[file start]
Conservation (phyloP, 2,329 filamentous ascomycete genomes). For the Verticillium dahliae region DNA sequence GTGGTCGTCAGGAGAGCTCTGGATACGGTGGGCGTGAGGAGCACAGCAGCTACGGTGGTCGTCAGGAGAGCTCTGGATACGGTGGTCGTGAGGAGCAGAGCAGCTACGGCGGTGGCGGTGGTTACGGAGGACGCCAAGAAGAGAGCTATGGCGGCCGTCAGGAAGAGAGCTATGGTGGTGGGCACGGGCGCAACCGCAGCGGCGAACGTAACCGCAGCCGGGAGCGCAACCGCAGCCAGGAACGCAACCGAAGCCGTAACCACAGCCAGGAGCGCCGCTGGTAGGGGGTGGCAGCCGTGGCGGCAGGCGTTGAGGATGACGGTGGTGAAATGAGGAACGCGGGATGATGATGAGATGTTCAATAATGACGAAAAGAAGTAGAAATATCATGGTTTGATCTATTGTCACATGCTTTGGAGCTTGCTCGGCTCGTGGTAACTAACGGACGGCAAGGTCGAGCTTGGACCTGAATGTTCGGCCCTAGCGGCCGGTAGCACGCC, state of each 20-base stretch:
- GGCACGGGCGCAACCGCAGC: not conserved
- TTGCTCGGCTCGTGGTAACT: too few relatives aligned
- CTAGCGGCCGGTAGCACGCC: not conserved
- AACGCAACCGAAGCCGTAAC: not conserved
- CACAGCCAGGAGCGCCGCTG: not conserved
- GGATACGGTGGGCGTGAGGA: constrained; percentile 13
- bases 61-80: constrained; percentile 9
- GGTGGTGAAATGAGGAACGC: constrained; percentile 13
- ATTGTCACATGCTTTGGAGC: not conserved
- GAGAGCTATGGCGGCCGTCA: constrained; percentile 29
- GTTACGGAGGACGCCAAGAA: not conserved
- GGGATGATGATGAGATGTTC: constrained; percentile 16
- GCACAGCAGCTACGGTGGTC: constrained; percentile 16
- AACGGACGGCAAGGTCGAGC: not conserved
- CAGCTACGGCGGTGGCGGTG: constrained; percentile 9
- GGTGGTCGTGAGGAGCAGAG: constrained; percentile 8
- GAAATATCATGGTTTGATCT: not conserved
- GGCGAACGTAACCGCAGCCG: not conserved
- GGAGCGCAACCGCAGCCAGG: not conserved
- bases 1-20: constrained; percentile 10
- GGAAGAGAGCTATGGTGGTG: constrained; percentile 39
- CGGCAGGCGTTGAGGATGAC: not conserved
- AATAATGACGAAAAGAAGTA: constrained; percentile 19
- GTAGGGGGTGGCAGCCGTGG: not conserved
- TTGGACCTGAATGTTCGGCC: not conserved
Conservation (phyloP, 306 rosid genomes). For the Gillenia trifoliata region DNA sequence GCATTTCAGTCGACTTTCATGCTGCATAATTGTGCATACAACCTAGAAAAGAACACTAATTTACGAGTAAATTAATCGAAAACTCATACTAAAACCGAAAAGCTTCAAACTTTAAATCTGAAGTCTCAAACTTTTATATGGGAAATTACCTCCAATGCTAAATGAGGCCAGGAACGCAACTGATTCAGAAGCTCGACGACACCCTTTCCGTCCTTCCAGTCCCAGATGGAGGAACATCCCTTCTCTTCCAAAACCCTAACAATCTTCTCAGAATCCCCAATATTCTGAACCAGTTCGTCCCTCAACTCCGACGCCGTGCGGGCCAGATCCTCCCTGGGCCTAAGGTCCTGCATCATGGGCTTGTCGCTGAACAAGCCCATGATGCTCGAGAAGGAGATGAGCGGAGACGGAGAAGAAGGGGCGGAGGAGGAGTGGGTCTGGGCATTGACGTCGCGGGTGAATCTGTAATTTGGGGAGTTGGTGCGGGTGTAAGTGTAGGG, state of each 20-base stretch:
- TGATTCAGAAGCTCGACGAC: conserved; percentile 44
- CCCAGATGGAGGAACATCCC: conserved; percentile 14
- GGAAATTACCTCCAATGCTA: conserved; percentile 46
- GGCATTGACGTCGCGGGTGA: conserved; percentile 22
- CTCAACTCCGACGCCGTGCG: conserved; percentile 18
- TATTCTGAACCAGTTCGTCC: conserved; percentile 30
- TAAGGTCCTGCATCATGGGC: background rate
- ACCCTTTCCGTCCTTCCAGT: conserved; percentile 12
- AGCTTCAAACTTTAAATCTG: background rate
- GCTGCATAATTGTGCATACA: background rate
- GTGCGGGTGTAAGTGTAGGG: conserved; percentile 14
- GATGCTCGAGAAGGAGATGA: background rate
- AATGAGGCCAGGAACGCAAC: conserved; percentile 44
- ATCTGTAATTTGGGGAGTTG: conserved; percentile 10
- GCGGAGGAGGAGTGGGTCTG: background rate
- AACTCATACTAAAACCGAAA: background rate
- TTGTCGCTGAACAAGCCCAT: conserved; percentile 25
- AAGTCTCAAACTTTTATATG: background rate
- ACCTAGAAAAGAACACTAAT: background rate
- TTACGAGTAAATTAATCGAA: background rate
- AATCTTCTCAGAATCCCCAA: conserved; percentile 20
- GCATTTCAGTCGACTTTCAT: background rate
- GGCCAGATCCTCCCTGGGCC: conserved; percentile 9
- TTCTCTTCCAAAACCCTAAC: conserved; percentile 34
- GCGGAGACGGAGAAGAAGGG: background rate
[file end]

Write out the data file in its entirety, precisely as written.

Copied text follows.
Conservation (phyloP, 2,329 filamentous ascomycete genomes). For the Verticillium dahliae region DNA sequence GTGGTCGTCAGGAGAGCTCTGGATACGGTGGGCGTGAGGAGCACAGCAGCTACGGTGGTCGTCAGGAGAGCTCTGGATACGGTGGTCGTGAGGAGCAGAGCAGCTACGGCGGTGGCGGTGGTTACGGAGGACGCCAAGAAGAGAGCTATGGCGGCCGTCAGGAAGAGAGCTATGGTGGTGGGCACGGGCGCAACCGCAGCGGCGAACGTAACCGCAGCCGGGAGCGCAACCGCAGCCAGGAACGCAACCGAAGCCGTAACCACAGCCAGGAGCGCCGCTGGTAGGGGGTGGCAGCCGTGGCGGCAGGCGTTGAGGATGACGGTGGTGAAATGAGGAACGCGGGATGATGATGAGATGTTCAATAATGACGAAAAGAAGTAGAAATATCATGGTTTGATCTATTGTCACATGCTTTGGAGCTTGCTCGGCTCGTGGTAACTAACGGACGGCAAGGTCGAGCTTGGACCTGAATGTTCGGCCCTAGCGGCCGGTAGCACGCC, state of each 20-base stretch:
- GGCACGGGCGCAACCGCAGC: not conserved
- TTGCTCGGCTCGTGGTAACT: too few relatives aligned
- CTAGCGGCCGGTAGCACGCC: not conserved
- AACGCAACCGAAGCCGTAAC: not conserved
- CACAGCCAGGAGCGCCGCTG: not conserved
- GGATACGGTGGGCGTGAGGA: constrained; percentile 13
- bases 61-80: constrained; percentile 9
- GGTGGTGAAATGAGGAACGC: constrained; percentile 13
- ATTGTCACATGCTTTGGAGC: not conserved
- GAGAGCTATGGCGGCCGTCA: constrained; percentile 29
- GTTACGGAGGACGCCAAGAA: not conserved
- GGGATGATGATGAGATGTTC: constrained; percentile 16
- GCACAGCAGCTACGGTGGTC: constrained; percentile 16
- AACGGACGGCAAGGTCGAGC: not conserved
- CAGCTACGGCGGTGGCGGTG: constrained; percentile 9
- GGTGGTCGTGAGGAGCAGAG: constrained; percentile 8
- GAAATATCATGGTTTGATCT: not conserved
- GGCGAACGTAACCGCAGCCG: not conserved
- GGAGCGCAACCGCAGCCAGG: not conserved
- bases 1-20: constrained; percentile 10
- GGAAGAGAGCTATGGTGGTG: constrained; percentile 39
- CGGCAGGCGTTGAGGATGAC: not conserved
- AATAATGACGAAAAGAAGTA: constrained; percentile 19
- GTAGGGGGTGGCAGCCGTGG: not conserved
- TTGGACCTGAATGTTCGGCC: not conserved
Conservation (phyloP, 306 rosid genomes). For the Gillenia trifoliata region DNA sequence GCATTTCAGTCGACTTTCATGCTGCATAATTGTGCATACAACCTAGAAAAGAACACTAATTTACGAGTAAATTAATCGAAAACTCATACTAAAACCGAAAAGCTTCAAACTTTAAATCTGAAGTCTCAAACTTTTATATGGGAAATTACCTCCAATGCTAAATGAGGCCAGGAACGCAACTGATTCAGAAGCTCGACGACACCCTTTCCGTCCTTCCAGTCCCAGATGGAGGAACATCCCTTCTCTTCCAAAACCCTAACAATCTTCTCAGAATCCCCAATATTCTGAACCAGTTCGTCCCTCAACTCCGACGCCGTGCGGGCCAGATCCTCCCTGGGCCTAAGGTCCTGCATCATGGGCTTGTCGCTGAACAAGCCCATGATGCTCGAGAAGGAGATGAGCGGAGACGGAGAAGAAGGGGCGGAGGAGGAGTGGGTCTGGGCATTGACGTCGCGGGTGAATCTGTAATTTGGGGAGTTGGTGCGGGTGTAAGTGTAGGG, state of each 20-base stretch:
- TGATTCAGAAGCTCGACGAC: conserved; percentile 44
- CCCAGATGGAGGAACATCCC: conserved; percentile 14
- GGAAATTACCTCCAATGCTA: conserved; percentile 46
- GGCATTGACGTCGCGGGTGA: conserved; percentile 22
- CTCAACTCCGACGCCGTGCG: conserved; percentile 18
- TATTCTGAACCAGTTCGTCC: conserved; percentile 30
- TAAGGTCCTGCATCATGGGC: background rate
- ACCCTTTCCGTCCTTCCAGT: conserved; percentile 12
- AGCTTCAAACTTTAAATCTG: background rate
- GCTGCATAATTGTGCATACA: background rate
- GTGCGGGTGTAAGTGTAGGG: conserved; percentile 14
- GATGCTCGAGAAGGAGATGA: background rate
- AATGAGGCCAGGAACGCAAC: conserved; percentile 44
- ATCTGTAATTTGGGGAGTTG: conserved; percentile 10
- GCGGAGGAGGAGTGGGTCTG: background rate
- AACTCATACTAAAACCGAAA: background rate
- TTGTCGCTGAACAAGCCCAT: conserved; percentile 25
- AAGTCTCAAACTTTTATATG: background rate
- ACCTAGAAAAGAACACTAAT: background rate
- TTACGAGTAAATTAATCGAA: background rate
- AATCTTCTCAGAATCCCCAA: conserved; percentile 20
- GCATTTCAGTCGACTTTCAT: background rate
- GGCCAGATCCTCCCTGGGCC: conserved; percentile 9
- TTCTCTTCCAAAACCCTAAC: conserved; percentile 34
- GCGGAGACGGAGAAGAAGGG: background rate